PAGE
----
Gote Turesson and Plant Ecotypes

Natural selection acts on differences that exist among the members of a species, and the concept of such variation is central to Darwin's evolutionary theory. The fact of variation among individuals creates classification problems, however, as taxonomists must decide whether the visible differences between two plants or animals are sufficient to justify classifying them as distinct species. The scientist who first proposed a solution to the dilemma was the Swedish evolutionary botanist Gote Turesson (1892–1970).

Different populations of any widespread species occur in a range of environments that differ slightly in such factors as climate, soil type, and the other plants and animals living there. Species adapt to these local differences in ways that may alter their behavior and sometimes their appearance. For instance, many plants growing in high latitudes flower later in the year than others of the same species growing closer to the equator. When low-latitude plants are moved to a high-latitude environment, they grow less well than they did in their former environment and also less well than other plants of the same species that are already established there. This disadvantage continues into later generations produced from seeds from the transplanted plants, demonstrating that the adaptation has led to a genetic divergence between the two populations. Individuals from one population are still able to interbreed with those from the other population, so they are not different species, but there is a genetic difference between them. Turesson introduced the term ecotype to describe a population of a widespread species that is adapted to local conditions in this way.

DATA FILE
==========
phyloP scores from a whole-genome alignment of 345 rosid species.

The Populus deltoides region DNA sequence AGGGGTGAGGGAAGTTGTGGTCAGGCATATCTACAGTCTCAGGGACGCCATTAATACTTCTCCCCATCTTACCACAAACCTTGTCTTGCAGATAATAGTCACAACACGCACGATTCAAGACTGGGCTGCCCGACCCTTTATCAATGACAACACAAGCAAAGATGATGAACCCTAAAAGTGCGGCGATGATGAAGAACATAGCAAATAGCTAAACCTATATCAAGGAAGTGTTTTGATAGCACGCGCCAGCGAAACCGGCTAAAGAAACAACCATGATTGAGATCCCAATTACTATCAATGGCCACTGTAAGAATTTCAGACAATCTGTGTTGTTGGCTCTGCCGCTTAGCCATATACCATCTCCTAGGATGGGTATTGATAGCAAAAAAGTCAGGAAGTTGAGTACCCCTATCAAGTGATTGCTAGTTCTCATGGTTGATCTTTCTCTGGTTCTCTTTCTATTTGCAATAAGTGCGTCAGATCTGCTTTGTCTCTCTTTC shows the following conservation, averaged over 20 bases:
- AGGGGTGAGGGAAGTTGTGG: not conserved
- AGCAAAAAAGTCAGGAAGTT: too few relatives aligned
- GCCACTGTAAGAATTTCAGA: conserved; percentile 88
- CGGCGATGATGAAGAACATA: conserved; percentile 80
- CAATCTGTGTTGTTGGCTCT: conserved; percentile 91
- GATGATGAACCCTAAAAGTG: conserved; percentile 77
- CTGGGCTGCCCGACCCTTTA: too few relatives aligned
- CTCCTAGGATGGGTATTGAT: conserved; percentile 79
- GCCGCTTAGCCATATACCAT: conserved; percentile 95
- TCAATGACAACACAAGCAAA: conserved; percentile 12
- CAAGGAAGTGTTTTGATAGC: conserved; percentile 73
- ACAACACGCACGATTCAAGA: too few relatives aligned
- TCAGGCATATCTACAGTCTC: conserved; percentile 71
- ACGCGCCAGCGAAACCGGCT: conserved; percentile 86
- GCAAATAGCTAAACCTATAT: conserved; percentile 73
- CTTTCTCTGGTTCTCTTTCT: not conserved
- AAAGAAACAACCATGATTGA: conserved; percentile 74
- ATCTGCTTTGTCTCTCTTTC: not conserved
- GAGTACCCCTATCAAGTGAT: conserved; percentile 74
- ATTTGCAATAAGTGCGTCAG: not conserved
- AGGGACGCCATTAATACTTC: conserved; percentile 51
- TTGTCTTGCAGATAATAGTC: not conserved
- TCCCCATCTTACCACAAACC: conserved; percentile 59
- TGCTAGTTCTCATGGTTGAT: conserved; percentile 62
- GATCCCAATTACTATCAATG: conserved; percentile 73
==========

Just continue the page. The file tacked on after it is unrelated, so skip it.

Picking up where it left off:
Turesson's definition suggested that each locally adapted population was in some degree distinct from all other populations of the same species, as though a line could be drawn around it to isolate it. Reality is often different, however. Rather than comprising a patchwork of separate ecotypes, species in most regions shade from one population to the next, with adaptive changes that alter gradually, and the ecotypes occupying the extreme ends. A gradual change of this kind is called a cline.

Gote Wilhelm Turesson was born at Malmo, Sweden, on April 6, 1892. He attended school locally and then studied science in the United States at the University of Washington, where he obtained his first degree in 1914 and his master's degree in 1915. Turesson returned to Sweden in 1916 and commenced his research into plant growth. He began teaching at the University of Lund in 1921 and received his Ph.D. in 1922, the year in which he published two essays in the journal Hereditas: “The Species and the Variety as Ecological Units” and “The Genotypical Response of the Plant Species to the Habitat.” In 1925 he published a third essay, also in Hereditas, “The Plant Species in Relation to Habitat and Climate.” Turesson was a lecturer at the University of Lund from 1922 to 1927, and from 1927 to 1931 he conducted research at the Weilbullsholm plant breeding center. He returned to teach and research at Lund in 1931, remaining there until 1935, when he failed to obtain a professorship at Lund and accepted the position of professor of botany and genetics at the agricultural college at Uppsala University. He remained at Uppsala until he retired in 1959. Turesson died at Uppsala on December 30, 1970.